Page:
Vienna (Wien), Austria (Österreich)

June 13-14 & 20-21, 2001

The images of ballroom waltzes and elegant mask wearing figures would fit in perfectly here. It's not difficult to imagine Mozart entertaining here. And he did perform here for the royal family at age 6. Historically, this was the capital of the Austrian empire when the Habsburgs settled here in 1278. The city flourished, yet having to defend it from invading Turks in the 16th and 17th centuries. It flourished culturally in the 18th and 19th centuries when Strauss, Mozart, Beethoven, Brahms and Schubert lived here (the last four are buried here… the last three in the cemetery and Mozart in a pauper's unmarked grave).

The classical music concerts are heavily pushed by the opera pimps dressed in a classical style. I plan to return for an opera someday as this city is a perfect stepping stone and transport center into Eastern Europe. I'll be in Hungary next and hope to return next year (for Slovakia, Eastern Czech Republic or South East Poland). I am now here on my last travel day with Yoon, a former flat mate. Most likely the last time we will travel together in Europe as she's off to Japan or Korea in less than two months.

June 20-21, 2001

I'm seeing the last of the sights here and looking forward to getting back to Ritsuko in London, but also wishing I had more time to travel. During this jaunt I've come to wonder if I'm most happy being nomadic and never completely setting down. Would she come with me, hurdling visa and financial issues, and saunter away? In away, I am a thrill seeker. Traveling in new stimulating environments and exchanging thoughts with new people keeps the heartbeat going and a twinkle in the eye. It's needed.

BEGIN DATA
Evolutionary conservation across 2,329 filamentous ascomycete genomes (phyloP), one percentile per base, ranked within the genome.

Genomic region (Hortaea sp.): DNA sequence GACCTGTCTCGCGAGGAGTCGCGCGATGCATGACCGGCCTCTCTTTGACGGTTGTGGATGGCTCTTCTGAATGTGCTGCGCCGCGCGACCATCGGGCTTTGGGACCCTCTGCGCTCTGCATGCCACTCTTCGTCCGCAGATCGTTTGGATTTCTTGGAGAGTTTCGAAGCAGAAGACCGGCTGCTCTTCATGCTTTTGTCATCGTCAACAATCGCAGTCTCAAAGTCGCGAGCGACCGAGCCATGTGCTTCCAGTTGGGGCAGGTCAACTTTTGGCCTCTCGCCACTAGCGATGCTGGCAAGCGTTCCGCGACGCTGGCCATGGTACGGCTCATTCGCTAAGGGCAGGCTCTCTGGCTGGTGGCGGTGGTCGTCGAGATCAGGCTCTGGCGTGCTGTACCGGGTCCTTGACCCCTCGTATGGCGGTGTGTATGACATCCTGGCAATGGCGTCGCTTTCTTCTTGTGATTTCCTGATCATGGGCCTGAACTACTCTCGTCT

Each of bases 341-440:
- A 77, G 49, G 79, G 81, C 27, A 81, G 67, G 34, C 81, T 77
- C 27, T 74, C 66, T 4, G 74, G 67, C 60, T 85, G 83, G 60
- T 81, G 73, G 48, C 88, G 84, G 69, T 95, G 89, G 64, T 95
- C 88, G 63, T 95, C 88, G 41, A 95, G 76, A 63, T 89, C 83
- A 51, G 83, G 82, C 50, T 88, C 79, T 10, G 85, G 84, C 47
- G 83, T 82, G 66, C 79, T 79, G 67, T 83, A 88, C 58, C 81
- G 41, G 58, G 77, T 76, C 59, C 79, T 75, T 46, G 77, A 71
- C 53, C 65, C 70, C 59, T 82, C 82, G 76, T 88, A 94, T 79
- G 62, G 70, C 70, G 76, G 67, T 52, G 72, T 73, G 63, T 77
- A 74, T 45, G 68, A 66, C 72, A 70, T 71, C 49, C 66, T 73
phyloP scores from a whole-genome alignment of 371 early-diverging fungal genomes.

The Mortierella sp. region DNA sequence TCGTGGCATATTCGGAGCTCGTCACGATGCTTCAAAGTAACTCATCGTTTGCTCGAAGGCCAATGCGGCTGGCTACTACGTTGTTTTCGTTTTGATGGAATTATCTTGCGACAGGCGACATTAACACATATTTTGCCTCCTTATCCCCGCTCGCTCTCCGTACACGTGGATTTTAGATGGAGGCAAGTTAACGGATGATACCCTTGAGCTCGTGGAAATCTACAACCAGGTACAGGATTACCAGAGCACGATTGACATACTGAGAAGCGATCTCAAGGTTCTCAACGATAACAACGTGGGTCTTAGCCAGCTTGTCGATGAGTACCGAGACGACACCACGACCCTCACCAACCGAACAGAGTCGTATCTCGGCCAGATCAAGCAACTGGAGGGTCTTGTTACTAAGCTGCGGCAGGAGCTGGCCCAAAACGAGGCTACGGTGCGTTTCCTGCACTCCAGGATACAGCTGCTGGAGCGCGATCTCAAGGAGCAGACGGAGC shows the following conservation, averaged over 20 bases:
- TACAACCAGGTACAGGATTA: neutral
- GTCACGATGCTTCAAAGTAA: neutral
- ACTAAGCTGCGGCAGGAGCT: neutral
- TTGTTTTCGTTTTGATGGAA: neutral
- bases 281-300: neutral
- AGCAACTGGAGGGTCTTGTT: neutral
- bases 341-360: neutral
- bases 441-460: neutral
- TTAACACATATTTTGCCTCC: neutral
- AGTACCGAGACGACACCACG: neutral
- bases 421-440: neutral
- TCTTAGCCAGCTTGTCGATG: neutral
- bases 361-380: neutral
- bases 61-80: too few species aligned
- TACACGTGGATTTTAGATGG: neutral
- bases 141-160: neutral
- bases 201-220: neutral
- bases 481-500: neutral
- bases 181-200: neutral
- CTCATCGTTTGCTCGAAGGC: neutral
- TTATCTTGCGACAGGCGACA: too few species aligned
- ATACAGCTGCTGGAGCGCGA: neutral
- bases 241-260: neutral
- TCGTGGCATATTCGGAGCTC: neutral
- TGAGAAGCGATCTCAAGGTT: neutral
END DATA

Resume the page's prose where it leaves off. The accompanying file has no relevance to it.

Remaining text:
But it's time to kick back and I discover Vienna's cafés. I've found the classical ones, who have been able to resist refurbishments and have survived and aged nobly, that must be more stuffy than they were in their earlier days. It was here that great poets and philosophers would gather to chat (actually, also to stay together in a warm room as the barely heated flats grew cold in the winter). Others would come to enjoy the experience of being "alone in the company of others."

And this is what I was doing. A breeze comes by at just the right intervals to animate the leaves above and the corner of the paper that cocoons your croissant or the napkin mattress to a chattering cappuccino. People (and pigeons) pass by, giving casual glances at the table as much as your face. "What's he having?" curious eyes tainted with hunger take second looks at the table, but are whisked away by busy feet. Sit, chat, write postcards/letters/journal, read a magazine/a book, adjust your sock, idly sip latte and stare into empty space until your caught by the new faces on the promenade whisked in by a new animating rustle in the trees. This the European street café and a simple, yet somewhat mystical, pleasure of mine.

Unfortunately, it rains too much in London to have the same style here. The traffic patterns are different and the pubs have over run the cafes. Alas, I have another excuse to leave the island!

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